Tech tool #3: Data warehousing

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With its rich stores of information about customer behavior, demographics, purchasing activity and other valuable information, data warehousing is a well-known, increasingly used tool in consumer marketing. It only makes sense for it to become a popular technology for the b-to-b space as well.

While data warehousing has been around for at least a decade, new tools incorporating video and Web data are providing marketers with even better ways to build bigger data warehouses with a host of business applications.

Case studies

Gevity HR, a human resources outsourcing company in Bradenton, Fla., bases its whole effort on a terabyte-size data warehouse serving 115,000 employees in more than 8,000 companies, said CIO Lisa Harris.

The warehouse helps the marketing department spot important trends, she said. "We look at what kinds of clients are buying the services," Harris said. "We look at SICs [standard industrial classifications], we target specific industries, and we can look at penetration and pricing and employee size in each industry. We can see where we’re profitable in each niche."

The HR company runs its entire business on the warehouse—"the whole kit and caboodle," in Harris’ words. It includes all information on customers and prospects; it can be accessed by call center employees for customer service; and bonuses are based on data in the warehouse, such as how fast calls get answered, the size of the average transaction and customer satisfaction, Harris said.

Pantellos Group L.P., a supply chain solutions company in Houston, serving utilities and energy services firms, was built from the ground up early this year, based on data warehouse technology, said its VP-technology Moneesh Arora.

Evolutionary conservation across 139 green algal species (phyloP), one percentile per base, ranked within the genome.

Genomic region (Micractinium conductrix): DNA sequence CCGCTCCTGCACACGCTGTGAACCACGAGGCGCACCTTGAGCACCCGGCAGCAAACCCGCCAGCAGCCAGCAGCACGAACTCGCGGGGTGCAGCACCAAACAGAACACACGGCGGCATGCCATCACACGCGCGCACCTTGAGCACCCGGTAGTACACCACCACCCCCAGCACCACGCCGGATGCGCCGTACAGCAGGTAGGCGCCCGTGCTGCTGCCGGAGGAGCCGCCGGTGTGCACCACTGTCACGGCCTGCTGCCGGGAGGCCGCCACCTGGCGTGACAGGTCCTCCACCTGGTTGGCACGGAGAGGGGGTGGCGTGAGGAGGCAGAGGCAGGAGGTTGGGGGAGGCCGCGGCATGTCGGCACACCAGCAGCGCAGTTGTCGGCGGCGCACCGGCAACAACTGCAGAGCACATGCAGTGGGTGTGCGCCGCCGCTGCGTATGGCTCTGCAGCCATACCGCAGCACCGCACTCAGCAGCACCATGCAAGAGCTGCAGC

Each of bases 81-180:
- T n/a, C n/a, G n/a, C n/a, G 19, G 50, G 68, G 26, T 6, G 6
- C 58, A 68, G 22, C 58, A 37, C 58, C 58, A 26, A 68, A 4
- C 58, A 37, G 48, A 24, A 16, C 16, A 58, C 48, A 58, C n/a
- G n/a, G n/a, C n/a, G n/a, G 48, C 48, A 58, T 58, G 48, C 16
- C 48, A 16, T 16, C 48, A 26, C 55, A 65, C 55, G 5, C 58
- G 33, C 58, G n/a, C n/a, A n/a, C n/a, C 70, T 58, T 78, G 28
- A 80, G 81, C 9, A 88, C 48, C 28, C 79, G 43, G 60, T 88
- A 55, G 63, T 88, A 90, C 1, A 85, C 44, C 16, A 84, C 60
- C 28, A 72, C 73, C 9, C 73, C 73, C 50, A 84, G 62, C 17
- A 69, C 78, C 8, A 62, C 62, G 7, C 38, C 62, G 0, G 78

Since Jan. 1, the server has logged over 20,000 transactions among 30 of the largest utility companies in North America, with double-digit growth each month. The database "is used to track the transactions, perform the billing and allow our members to perform data mining" on data they generate, Arora said. Eventually, the data warehouse will become Pantellos’ prime asset, he said.

Private data insecurities

The problem with extracting data from most Web data warehouses is that users are anonymous and there are privacy issues. Arora said security is basic to the Pantellos marketplace, allowing utilities to only look at and analyze their own data.

I-Frontier, a Philadelphia-based interactive marketing agency that counts AstraZeneca and Universal Studios among its clients, has launched a back-end tracking tool that tracks users’ Web site activity back to promotional efforts using data collection.

"We can see that 100 users clicked on banner A on Yahoo!, arrived at a client’s site, looked at 4 pages, spent a total of 4.5 minutes, then left without completing the registration form," said Jeremy Lockhorn, director-media technologies for i-Frontier.

B-to-b issues unique

While business-to-consumer companies worry most about issues like combining online and offline data, b-to-b companies have their own issues, said Ruth P. Stevens, an e-marketing strategist in New York.